The Hon. Richard John Seddon,
Premier of New Zealand, Minister of Public Works, etc., was born at Eccleston, near St. Helens, Lancashire, on the 22nd of June, 1845. His father was headmaster of the Eccleston Hill Grammar Scool for a quarter of a century. The Seddon is one of the oldest families in Lancashire, the members being mostly farmers. His mother's maiden name was Lindsay, and she came from the beautiful little town of Annan, in Dumfrieshire. Her family were also farmers, and this probably accounts for the sympathy that the Premier has ever evinced towards the agriculturists of New Zealand. After receiving a fair education, young Seddon was apprenticed to the engineering firm of Daglish and Co., St. Helens, serving his time, and, before reaching his eighteenth year, he was employed as engineer in the Vauxhall Foundry, Liverpool. At this time glowing accounts of the goldfields of Victoria reached the Old Country, and in 1863, having obtained a Board of Trade certificate, Mr. Seddon bade good-bye to home and kindred and left for Victoria, arriving there a stranger in a strange land with neither friend nor relative to bid him welcome, and he had little else besides a good head, square shoulders, and a determination to make his way in the world. A few days after arrival he received an engagement at his profession in Melbourne, but did not stay there long, as the goldfields at Bendigo proved too tempting. The engagement was thrown up in order to try his luck at the diggings. Like many another new chum, however, he found to his cost that nuggets were not to be picked up in the streets, as he had been led to believe, and he returned to Melbourne, with more experience if lighter in pocket, though nothing daunted. Immediately after, he found employment at the Victorian Locomotive Works at Williamstown. Here he remained until the West Coast goldfields of New Zealand began to excite attention, and then the gold fever once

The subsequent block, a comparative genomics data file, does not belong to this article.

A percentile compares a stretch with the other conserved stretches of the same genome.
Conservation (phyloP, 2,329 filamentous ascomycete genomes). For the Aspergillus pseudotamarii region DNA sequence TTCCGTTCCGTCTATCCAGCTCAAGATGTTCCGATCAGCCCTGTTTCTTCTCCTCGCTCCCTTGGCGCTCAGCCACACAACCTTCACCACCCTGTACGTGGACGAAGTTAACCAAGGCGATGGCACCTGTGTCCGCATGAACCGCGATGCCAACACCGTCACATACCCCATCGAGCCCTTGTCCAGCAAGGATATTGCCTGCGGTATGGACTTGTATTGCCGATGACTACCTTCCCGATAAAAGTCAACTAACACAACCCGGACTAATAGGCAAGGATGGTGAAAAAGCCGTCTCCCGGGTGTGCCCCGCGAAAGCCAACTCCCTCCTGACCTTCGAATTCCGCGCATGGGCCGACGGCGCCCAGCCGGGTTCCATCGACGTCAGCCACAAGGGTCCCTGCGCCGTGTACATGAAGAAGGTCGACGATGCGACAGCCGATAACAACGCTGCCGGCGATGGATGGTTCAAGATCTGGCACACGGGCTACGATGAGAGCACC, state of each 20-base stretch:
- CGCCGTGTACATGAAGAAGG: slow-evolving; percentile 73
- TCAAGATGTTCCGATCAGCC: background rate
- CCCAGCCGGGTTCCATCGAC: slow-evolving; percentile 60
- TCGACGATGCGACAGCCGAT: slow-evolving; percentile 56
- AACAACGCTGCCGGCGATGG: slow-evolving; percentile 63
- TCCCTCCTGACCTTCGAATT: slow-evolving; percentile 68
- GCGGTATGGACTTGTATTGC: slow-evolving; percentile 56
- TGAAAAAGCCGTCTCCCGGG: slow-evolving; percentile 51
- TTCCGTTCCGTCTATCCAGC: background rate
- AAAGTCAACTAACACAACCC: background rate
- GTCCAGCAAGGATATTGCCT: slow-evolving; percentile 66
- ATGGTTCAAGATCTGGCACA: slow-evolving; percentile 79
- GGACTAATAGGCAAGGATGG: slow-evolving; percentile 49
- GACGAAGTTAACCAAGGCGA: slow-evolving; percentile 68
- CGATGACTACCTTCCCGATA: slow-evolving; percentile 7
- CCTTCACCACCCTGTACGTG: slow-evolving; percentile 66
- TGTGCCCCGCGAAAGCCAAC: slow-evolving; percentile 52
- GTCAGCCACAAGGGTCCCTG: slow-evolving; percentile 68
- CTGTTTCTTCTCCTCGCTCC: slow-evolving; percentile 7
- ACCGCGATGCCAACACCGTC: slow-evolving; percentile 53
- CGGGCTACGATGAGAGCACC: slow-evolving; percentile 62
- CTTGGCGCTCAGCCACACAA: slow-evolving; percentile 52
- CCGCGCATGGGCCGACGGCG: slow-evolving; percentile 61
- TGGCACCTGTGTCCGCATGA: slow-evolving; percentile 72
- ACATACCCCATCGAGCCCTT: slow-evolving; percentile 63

again induced him to try his luck at the diggings. Obtaining leave of absence, he landed in Hokitika in 1866, thence making his way up to the old Waimea diggings, where fortune favoured him. Mr. Seddon and his mates were amongst the first to introduce hydraulic sluicing on a large scale, and for that purpose constructed reservoirs and water-races to wor the auriferous terraces at the Right-hand Branch. Subsequently he went into business as astore-keeper. In 1869 he returned to Victoria and married Miss Louisa Jane, daughter ofCaptain John Stuart Spotswood. He first essayed to enter public life in 1869, contesting seats for the Arahura Road Board and the Westland County Council, the election for both taking place the same day. Mr. Seddon was returned at the head of the poll for the road board, but the diggers were of opinion that he was rather young for the county council. The year following his election saw him chairman of the board, and he held his seat until the board was merged. When the county was abolished and Westland